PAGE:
After few years of successful performance the company posted her to do a difficult assignment of sorting out a 60% owned subsidiary S1. C was not happy being made Managing Director of S1 although the promotion was envied by her peers. The assignment requires none of her core skills. The scary part was that a Director was sent earlier to that position for a year but has failed to achieve what he was told to do. The subsidiary S1 has around 150 people, was in a mess with the 40% owner still taking much control of the day to day operation, and with a client base that C has never dealt with before. C was not really an operation manager type of person with very little knowledge and confidence in herself about managing technical managers and technicians.

The management board of company S was expecting C to straighten out S1 in about a year. In about 6 months C successful strike a deal with the 40% owner to sell their shares at a much lower price than what was budgeted. Again C has exceeded expectation but she was not happy with the outcome. The better than expected performance of C has prompted yet another plan by the management to further push C up the ladder for tougher assignments.

C will be very soon 3 levels above her first boss in the company. Is C happy with these moves? C isn’t happy because her own team in the original department M has been broken up by the management also because of the good performance, i.e. they worked themselves out of the job they all liked. One member of the sales team was asked to manage a smaller subsidiary S2; another one left behind became General Manager who has to work with few new comers to the department. Performance of department M deteriorated; there are also 3 unhappy employees.

From the company perspective job sculpting isn’t required because what’s more important is getting tough tasks accomplished and positions filled with suitable people. Company S belongs to a large British group and it has well established HR policy. Great deal of money was spent in training and development and there is a saying that C was picked as successor for a tougher position up in the ladder purely because of her past performance and was a “popular piece” of a large puzzle in organization reshuffle.

Why the theory of Job Sculpting doesn’t apply here? Why didn’t C threaten to leave so as to trigger company C to observe the need for job sculpting and ask her about “deeply embedded life interests”? The truth of the matter is that not too many people can afford to quit a job for something they desire to do deep down in their skin. They have many other considerations in life which might have pushed “deeply embedded life interests” down the priority list. These considerations could be family, financial, market situation and career prospect of the company….etc.

Work satisfaction is sometime not a prime concern to most employees in certain culture. Job Sculpting is also not in the agenda of HR professional because retaining talent doesn’t appear to be a problem in a competitive market. Will unsatisfied employees still deliver their best, yes in this competitive environment I’m sure most of them will.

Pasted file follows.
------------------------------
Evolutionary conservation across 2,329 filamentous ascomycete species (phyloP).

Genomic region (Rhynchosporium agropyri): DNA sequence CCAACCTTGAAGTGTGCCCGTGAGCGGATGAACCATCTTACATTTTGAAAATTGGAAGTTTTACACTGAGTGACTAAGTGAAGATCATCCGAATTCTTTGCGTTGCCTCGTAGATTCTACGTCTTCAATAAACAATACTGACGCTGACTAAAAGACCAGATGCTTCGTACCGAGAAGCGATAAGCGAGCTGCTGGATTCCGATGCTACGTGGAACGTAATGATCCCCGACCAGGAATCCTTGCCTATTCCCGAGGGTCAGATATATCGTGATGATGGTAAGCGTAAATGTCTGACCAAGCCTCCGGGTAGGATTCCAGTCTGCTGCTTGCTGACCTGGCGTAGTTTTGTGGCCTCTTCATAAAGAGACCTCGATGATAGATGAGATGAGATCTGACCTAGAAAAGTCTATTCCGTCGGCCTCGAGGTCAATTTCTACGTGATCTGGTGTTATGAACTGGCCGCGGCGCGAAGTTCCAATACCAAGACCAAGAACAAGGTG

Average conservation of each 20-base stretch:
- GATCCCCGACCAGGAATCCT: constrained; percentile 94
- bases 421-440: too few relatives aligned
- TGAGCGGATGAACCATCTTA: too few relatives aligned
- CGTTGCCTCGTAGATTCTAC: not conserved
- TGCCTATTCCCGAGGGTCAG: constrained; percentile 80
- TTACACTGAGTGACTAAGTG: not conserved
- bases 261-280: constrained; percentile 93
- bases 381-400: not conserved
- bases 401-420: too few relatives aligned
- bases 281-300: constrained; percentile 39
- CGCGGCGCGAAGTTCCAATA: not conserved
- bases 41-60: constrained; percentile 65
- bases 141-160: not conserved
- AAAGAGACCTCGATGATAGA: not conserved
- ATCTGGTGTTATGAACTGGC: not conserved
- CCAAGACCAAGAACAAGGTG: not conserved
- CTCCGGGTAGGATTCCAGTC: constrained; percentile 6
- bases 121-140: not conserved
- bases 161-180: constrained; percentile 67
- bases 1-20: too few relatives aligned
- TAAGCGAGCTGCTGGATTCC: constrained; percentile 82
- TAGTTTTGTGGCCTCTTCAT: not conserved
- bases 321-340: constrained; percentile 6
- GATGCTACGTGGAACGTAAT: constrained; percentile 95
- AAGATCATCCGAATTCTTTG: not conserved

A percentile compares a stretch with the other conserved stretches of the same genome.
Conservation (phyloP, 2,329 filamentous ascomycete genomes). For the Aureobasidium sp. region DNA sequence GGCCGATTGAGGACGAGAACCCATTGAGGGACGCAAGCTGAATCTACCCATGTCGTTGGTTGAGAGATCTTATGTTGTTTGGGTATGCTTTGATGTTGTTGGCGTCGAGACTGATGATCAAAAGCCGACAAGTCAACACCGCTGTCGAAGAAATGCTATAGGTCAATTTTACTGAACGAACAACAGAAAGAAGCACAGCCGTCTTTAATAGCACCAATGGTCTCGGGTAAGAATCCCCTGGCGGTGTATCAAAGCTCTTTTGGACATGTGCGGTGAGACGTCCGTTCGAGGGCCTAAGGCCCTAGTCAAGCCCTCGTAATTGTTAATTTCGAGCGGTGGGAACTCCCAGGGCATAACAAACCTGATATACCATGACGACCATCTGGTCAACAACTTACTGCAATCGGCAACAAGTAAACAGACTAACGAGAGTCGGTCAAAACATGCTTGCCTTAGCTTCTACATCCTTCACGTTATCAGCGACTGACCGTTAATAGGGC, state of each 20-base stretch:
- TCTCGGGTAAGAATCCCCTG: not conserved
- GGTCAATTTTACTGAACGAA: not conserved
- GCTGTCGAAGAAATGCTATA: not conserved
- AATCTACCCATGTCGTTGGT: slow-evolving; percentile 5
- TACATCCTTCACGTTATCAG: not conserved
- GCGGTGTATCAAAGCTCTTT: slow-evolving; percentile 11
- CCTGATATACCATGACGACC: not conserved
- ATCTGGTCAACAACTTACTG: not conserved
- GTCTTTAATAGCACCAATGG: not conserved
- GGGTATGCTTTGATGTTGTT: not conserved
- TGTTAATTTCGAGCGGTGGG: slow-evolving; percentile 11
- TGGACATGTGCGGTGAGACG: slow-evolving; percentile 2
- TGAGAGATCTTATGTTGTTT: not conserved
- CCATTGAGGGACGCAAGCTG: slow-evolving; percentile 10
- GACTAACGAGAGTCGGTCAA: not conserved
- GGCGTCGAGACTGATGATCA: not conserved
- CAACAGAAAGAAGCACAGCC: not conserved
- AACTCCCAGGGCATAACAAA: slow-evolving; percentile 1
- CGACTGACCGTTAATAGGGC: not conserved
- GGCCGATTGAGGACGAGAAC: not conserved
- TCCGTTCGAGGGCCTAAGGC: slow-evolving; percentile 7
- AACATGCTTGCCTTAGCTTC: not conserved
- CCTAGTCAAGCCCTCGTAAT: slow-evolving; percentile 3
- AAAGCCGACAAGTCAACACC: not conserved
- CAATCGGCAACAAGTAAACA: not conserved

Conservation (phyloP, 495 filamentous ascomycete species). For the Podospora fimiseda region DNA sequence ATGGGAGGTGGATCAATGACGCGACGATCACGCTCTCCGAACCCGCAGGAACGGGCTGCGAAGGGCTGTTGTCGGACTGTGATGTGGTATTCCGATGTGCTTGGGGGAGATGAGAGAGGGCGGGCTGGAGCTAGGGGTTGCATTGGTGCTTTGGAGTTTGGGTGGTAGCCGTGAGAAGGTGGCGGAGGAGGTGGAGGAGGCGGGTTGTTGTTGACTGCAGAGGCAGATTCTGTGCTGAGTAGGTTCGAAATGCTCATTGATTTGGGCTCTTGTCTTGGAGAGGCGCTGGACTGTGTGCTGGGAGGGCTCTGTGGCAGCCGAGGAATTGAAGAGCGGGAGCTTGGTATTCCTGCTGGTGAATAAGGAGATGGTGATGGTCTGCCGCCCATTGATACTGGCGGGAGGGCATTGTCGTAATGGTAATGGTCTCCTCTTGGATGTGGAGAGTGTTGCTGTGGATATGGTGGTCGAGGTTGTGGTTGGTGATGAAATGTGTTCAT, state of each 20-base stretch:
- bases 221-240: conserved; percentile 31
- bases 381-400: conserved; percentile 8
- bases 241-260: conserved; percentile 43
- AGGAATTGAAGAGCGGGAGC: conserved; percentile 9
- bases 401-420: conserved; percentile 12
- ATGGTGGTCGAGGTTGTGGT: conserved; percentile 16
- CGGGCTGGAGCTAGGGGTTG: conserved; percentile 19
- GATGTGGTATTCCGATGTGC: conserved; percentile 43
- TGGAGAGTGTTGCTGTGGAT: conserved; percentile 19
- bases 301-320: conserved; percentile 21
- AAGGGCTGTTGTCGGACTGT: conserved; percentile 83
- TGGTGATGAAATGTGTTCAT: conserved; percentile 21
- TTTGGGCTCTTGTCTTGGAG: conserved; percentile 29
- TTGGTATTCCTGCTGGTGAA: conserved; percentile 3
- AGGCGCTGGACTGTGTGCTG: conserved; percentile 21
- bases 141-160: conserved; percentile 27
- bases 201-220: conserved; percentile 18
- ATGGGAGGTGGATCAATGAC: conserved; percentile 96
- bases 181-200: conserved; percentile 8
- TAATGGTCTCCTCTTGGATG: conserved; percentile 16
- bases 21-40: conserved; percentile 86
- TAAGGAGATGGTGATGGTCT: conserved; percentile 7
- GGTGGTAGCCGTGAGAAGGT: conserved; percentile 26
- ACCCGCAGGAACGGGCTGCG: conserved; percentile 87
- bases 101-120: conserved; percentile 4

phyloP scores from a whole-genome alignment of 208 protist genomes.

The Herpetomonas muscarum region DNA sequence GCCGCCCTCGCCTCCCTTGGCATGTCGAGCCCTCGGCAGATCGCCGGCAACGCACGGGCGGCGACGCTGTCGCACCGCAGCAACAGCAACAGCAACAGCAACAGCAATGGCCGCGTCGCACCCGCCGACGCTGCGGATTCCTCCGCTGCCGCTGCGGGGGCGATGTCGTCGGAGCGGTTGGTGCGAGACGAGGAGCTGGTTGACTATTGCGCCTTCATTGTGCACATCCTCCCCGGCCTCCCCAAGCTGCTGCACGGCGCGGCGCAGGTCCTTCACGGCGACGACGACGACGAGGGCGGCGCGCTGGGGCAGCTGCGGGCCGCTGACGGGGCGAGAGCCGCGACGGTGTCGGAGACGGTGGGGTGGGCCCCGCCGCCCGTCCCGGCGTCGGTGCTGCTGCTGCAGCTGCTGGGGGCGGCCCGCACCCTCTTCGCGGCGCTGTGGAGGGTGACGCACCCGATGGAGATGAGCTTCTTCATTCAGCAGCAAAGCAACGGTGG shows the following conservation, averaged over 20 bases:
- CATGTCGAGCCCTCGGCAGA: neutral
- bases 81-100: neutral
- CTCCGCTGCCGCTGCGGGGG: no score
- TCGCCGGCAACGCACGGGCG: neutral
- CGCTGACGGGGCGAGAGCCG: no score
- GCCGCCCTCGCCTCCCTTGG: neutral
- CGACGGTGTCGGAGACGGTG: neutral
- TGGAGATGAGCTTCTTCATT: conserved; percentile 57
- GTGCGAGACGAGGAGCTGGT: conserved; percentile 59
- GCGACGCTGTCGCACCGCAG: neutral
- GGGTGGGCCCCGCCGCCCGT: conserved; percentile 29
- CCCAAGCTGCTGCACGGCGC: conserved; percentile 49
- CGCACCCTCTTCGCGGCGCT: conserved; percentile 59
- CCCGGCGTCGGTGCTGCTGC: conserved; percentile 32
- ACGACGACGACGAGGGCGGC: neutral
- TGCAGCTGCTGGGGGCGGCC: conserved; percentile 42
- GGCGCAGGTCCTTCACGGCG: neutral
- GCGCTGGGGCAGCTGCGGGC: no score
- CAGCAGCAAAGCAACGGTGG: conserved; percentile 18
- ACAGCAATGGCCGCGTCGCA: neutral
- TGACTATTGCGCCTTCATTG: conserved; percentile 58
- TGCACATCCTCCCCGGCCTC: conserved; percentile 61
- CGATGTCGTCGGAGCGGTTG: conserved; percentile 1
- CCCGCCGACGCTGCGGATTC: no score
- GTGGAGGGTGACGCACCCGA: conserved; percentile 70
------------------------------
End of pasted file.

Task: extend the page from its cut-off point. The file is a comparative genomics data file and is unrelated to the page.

Thursday, December 1, 2005

Does the Theory Work?

The article appears to draw conclusion from a serious of interviews with business professional. Those interviewed may have revealed, through tests, their true deeply embedded life interests who may have said that they could have been more satisfied if their career path was leading to their interests. However it is not sure if the organizations where these interviewees have worked in have practiced job sculpting as described in the article and what quantitative improvements at the bottom line are found.

In practice there are many obstacles to put this theory to work. Firstly the organization has to be fairly established, systematic, well organized and large enough for talented people to move around. For a large organization one would assume that there are many talented people and before job sculpting is practiced and became a culture in HRM a good percentage of the talented people may be placed wrongly. Theoretically when job sculpting starts the game of music chair begins and people move around to a position where they belong. Even if the company is well organized there is bound to be teething problems due to people movement, lost of productivity and even higher operating costs due to changes to remunerations, relocation costs etc. Furthermore if a talented staff is already performing superbly for the company a steady state has been established with respect to people chemistry, team spirit, client/vendor/partner relationships etc. Although it may be sensible to move this smart employee to a more suitable position for long term gain of the company it will be extremely difficult for his/her Manager to justify this short term pain.

Would the Manager sacrifices his own performance for a better future of his smart subordinate?

Will the superior of the Manager understands and supports the move?

What will be reaction of others that do not appreciate the justification to this job sculpting act and see this as nepotism?

If many more are asking for the same treatment then who get listened to and who do not?